Chinese-based startup Mafengwo is a website that provides content on all things travel-related. Aside from the website, one of the products that it has developed is Traveling Translator. The app serves to help users to get around despite language barriers. It contains all the frequently asked questions likely to come from a confused traveler, ranging from greetings, transport, ordering food etc. Simply tap on the questions you want to ask and show it to a native person.
Note that Traveling Translator doesn’t do simultaneous translation. All the content is already loaded within the app. In other words, you do not need internet connection to be able to use the app. I thought this is really helpful since most travelers will not have data access on the road anyway. There is also simple “simultaneous translation.” If you type in hello the app will return a “nihao” result. But it’s very limited, of course, compared to Google Translate.
A PR rep told me that the app gets its answers from its group of third-party translators who have pre-loaded their translated content into its database. This is why users can access the app and its content without having an internet connection. The team at Mafengwo took a year to collect all this translated content to be able to provide a useful experience for users even when offline. Because the content is translated by humans, it is far more accurate than machine translation. Traveling Translator is available in over 30 languages and has so far attracted five million downloads. The iOS version costs $1.99 while the Android version is free. Click here to get yours.
Microsoft is weaving insights from people’s Facebook friends into Bing results as part of the biggest revamp of the search engine since its launched three years ago.
A new version of Bing will be rolled out in the weeks ahead and was to be widely available in the United States in early June.
“Increasingly, the Web is about much more than simply finding information by navigating a topically organized graph of links,” said Microsoft online services division president Qi Lu.
“We’re evolving search in a way that recognizes new user paradigms like the growth of the social graph, and will empower people with the broad knowledge of the Web alongside the help of their friends.”
Google in January meshed posts from its social network into search results based on a similar belief that people value input from friends or others they respect.
The new version of Bing will feature a “social sidebar” that will list Facebook friends who may know something about a query topic, according to Microsoft.
For example, when handling a query about “Hawaii” Bing will check Facebook “likes,” photos and other public profile information to suggest people who could provide useful insights, according to principal development lead Sandy Wong.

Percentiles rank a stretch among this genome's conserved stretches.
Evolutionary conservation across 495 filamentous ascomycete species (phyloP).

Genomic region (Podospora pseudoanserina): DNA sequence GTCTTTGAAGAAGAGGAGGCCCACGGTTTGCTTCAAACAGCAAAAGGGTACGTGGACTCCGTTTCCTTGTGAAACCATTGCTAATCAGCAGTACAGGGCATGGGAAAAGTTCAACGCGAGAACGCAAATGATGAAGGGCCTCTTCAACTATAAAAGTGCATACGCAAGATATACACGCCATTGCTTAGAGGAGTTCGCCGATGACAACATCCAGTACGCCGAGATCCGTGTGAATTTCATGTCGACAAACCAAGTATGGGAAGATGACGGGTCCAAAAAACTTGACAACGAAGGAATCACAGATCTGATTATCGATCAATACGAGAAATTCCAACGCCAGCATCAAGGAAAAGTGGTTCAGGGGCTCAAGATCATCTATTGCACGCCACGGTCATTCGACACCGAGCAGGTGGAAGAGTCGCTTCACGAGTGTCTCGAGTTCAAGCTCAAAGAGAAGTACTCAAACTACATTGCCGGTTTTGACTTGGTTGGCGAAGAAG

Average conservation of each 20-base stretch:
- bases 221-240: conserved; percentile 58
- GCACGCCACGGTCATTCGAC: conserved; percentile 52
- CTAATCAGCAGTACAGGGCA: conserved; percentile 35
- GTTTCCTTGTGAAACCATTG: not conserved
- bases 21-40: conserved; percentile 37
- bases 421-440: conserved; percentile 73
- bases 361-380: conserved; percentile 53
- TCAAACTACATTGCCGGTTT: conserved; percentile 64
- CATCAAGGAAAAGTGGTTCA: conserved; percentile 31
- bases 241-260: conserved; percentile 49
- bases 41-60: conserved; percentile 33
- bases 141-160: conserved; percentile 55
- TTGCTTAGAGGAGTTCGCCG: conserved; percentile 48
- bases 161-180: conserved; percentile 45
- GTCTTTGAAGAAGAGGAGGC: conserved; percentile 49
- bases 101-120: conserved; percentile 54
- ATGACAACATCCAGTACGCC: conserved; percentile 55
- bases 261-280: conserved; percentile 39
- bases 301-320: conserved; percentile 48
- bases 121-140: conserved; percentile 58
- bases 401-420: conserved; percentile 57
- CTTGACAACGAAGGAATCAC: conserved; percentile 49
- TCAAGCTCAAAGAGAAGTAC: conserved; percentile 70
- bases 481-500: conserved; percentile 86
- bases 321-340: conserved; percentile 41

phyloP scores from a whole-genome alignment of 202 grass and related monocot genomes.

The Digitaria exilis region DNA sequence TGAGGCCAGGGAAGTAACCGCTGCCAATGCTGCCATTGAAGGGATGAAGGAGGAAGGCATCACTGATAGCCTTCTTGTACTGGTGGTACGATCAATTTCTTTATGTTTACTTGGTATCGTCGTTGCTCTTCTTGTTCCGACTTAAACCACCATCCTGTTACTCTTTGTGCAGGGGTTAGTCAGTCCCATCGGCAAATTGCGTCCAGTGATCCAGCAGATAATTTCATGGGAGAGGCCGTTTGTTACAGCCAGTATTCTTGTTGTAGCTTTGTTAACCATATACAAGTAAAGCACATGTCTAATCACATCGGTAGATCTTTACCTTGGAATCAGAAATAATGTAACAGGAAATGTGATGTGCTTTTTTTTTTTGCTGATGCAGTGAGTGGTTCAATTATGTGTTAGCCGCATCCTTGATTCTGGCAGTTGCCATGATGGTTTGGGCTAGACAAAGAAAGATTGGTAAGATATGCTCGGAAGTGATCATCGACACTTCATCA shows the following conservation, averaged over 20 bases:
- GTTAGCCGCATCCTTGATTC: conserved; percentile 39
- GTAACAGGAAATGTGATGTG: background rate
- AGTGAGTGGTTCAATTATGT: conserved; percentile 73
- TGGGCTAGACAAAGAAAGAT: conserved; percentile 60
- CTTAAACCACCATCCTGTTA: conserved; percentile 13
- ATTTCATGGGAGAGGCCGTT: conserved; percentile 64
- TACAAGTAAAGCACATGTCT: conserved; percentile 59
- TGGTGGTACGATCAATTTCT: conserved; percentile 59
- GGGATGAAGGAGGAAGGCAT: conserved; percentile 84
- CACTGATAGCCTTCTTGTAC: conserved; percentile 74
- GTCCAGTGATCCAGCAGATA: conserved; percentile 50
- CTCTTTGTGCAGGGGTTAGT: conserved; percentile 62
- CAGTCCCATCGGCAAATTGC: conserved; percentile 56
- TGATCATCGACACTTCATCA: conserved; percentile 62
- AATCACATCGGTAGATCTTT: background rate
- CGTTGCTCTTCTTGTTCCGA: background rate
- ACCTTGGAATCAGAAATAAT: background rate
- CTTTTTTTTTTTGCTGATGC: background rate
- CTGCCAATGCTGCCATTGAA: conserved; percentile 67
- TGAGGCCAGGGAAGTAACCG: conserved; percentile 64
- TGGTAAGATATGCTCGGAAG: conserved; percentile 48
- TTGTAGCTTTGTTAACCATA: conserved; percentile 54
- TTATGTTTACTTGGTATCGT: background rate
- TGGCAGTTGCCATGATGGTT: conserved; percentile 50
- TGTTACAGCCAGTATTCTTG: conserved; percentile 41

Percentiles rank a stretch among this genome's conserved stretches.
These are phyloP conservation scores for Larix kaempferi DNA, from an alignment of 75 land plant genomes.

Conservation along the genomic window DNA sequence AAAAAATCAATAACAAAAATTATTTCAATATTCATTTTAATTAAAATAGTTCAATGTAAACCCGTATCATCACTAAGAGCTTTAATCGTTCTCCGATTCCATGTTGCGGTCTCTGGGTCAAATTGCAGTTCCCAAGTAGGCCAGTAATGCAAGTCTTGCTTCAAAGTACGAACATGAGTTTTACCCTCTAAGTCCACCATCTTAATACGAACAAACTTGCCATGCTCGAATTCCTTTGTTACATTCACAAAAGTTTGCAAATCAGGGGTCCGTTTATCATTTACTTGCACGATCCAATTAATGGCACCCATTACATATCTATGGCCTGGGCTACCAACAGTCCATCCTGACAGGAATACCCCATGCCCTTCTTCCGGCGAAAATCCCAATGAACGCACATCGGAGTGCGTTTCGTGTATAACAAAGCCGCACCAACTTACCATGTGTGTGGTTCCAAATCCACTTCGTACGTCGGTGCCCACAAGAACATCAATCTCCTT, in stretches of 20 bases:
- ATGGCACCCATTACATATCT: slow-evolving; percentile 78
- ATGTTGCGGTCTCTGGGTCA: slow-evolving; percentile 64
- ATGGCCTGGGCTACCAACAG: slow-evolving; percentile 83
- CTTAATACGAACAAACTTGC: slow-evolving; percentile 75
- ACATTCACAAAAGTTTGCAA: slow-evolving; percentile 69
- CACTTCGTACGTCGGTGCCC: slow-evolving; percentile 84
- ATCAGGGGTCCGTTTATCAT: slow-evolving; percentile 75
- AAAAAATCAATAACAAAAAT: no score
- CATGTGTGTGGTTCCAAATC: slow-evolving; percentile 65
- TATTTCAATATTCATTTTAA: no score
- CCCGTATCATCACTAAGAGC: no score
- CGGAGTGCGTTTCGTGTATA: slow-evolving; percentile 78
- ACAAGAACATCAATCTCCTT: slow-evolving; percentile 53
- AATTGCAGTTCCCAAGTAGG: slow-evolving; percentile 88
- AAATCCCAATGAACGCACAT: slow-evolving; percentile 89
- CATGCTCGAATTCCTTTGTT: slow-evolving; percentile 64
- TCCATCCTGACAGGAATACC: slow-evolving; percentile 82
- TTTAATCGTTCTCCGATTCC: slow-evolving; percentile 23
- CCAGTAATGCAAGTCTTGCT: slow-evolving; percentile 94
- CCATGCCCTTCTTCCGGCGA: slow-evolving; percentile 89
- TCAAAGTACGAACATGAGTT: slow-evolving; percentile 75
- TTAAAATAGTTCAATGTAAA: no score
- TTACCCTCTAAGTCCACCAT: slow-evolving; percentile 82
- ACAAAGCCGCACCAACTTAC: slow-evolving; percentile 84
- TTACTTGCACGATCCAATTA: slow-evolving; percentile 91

“You’ll still see search results for Hawaii within the traditional Web search results,” Wong said while giving the example.
“But, now you’ll also be able to consider the advice of your friends who may know something about Hawaii.”
Microsoft said that Bing improvements include faster, more relevant results and cleaner pages that will include “snapshots” that tightly summarize pertinent information.
“People are using the Web to do things in the real world, and that’s a big change from where things were a decade ago,” said Bing senior director Stefan Weitz.
“And so the 10 blue links that search has been predicated on for the last decade no longer makes sense. Simply put, that’s not how you get things done.”
Google on Wednesday confirmed that it wants a new trial on the copyright portion of a legal battle being fought with Oracle in San Francisco federal court.
Jurors this week ruled that Google’s Android operating system for smartphones violated Java software copyrights but deadlocked when it came to the pivotal question of whether it constituted “fair use” that made it acceptable.
If Google’s use of copyrighted Java application programming interfaces (APIs) in Android was fair use, Oracle would deserve no damages from the Mountain View, California-based Internet firm under the law.
Google late Tuesday filed a motion asking U.S. District Court Judge William Alsup to declare a mistrial in the copyright phase of the trial and have both questions presented to a new jury in a retrial.
Alsup on Wednesday was presiding over a second phase of the trial devoted to claims by Oracle that Google violated Java patents in Android software.
Adding to the complexity of the case, Alsup has gone on record reserving the right to make the ultimate decision whether APIs can even be copyrighted. The judge told jurors to assume so for the sake of deliberations.
Oracle lawyers are proposing that both sides in the case leave the “fair use” question to Alsup rather than have a new trial.
Oracle’s challenge of Google in court over copyrights was an unusual tactic being watched intently in Silicon Valley.
In the fast-paced land of Internet innovation, it has been common for software writers to put their own spins on APIs that mini-programs use to “talk” to one another.
The jury concluded that Google infringed on 37 copyrighted APIs but it also agreed that Google demonstrated that it was led to believe it did not need a license for using Java.
Oracle accused Google of infringing on Java computer programming language patents and copyrights Oracle obtained when it bought Java inventor Sun Microsystems in a $7.4 billion deal in 2009.
Google has denied the claims and said it believes mobile phone makers and other users of its open-source Android operating system are entitled to use the Java technology in dispute.
The Internet titan unveiled the free Android operating system two years before Oracle bought Sun.